In the book The DaVinci Code, we find out that the Holy Grail is not a physical chalice, but Mary Magdalene, who carried the bloodline of Christ. I often feel that in education we are often focused on the wrong thing leading to a futile search for something that doesn’t exist. Today and in the past, we’ve looked to find the perfect technology which will educate students so perfectly, delivering the right thing at the right time. In recent years, there has been a surge of this thinking around school models and tremendous energy has been put towards the search for the perfect one. In my opinion, the Holy Grail is not in the school model, but in the notion that educators want to try something different: leveraging technology with a focus towards personalizing learning for every student. Why is this such a big deal? Take a look at this 13th Century tapestry depicting a classroom. For the past 600 years, not much has changed.
Brief History of Blended Learning
The lab rotation model was implemented and promoted by Rocketship Education in 2006. I remember first hearing about Rocketship Education in 2009 at the Charter School Growth Fund’s Innovation Summit. John Danner, a co-founder, won first place, and I won third place for a hybrid high school design. In 2009, Rocketship helped put the term blended learning on the map by replicating their model in multiple schools and proving that the lab rotation model could produce extraordinary outcomes for kids. Five years later, they continue to excel with their model. Since 2005, Carpe Diem Learning Systems in Yuma, AZ, designed, implemented and continues to improve upon their flex model. For years no one had heard about a flex model, Carpe Diem nor the incredible academic growth they were achieving. In 2010, we were one of the first national groups to visit Carpe Diem and a year later, everyone was talking about their model.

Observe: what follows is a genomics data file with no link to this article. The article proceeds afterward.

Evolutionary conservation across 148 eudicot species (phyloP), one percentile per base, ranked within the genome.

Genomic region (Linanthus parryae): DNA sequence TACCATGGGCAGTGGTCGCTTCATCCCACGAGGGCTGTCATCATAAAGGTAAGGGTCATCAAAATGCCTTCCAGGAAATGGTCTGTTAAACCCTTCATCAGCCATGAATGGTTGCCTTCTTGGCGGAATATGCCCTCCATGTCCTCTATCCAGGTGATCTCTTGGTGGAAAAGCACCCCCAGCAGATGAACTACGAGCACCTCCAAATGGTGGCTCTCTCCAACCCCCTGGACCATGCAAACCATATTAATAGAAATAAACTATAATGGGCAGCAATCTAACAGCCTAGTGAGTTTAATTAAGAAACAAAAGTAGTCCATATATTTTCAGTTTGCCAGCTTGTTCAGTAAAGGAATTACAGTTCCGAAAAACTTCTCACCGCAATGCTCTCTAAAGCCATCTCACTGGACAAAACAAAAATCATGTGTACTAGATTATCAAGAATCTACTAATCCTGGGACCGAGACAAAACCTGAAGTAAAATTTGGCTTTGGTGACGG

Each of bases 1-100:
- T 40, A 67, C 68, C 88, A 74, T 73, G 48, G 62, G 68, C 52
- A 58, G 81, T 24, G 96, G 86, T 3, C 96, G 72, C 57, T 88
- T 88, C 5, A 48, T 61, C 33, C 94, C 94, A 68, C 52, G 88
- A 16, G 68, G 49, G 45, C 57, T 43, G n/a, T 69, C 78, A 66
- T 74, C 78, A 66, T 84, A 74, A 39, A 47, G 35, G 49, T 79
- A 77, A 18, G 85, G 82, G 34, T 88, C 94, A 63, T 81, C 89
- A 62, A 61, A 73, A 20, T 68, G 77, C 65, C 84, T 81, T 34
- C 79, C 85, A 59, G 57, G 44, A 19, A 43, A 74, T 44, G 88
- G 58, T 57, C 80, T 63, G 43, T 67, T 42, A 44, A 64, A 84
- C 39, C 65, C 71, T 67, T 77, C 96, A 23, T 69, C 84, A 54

In April of 2010, Mike Kerr — Principal at KIPP Empower — and I sat around a table to talk about a new school design he was considering for launch in August of 2010 in Los Angeles. Classes sizes were increasing to 30 kids and he needed to find a way to make instruction feel small again. The initial design split students into three groups of ten, which rotated between a teacher, teaching aid and computer station. This was later categorized as the class rotation model. KIPP Empower made impressive gains, growing from 9% proficiency to 98% in a single year. By the third year, students scored a 991 on the CA API (10th best in the state of CA). It wasn’t until 2012 that Michael Horn and the Christensen Institute classified the different models. In the same year, many foundations started to fund the innovation of new school models through Next Generation Learning Challenges or through directly funding some schools. Today there are 200-300 blended learning schools across the country – districts, charters, Catholic, Jewish day schools. This is still a small percentage of the 100,000 schools in the U.S.
The Changing Classroom & Making It Happen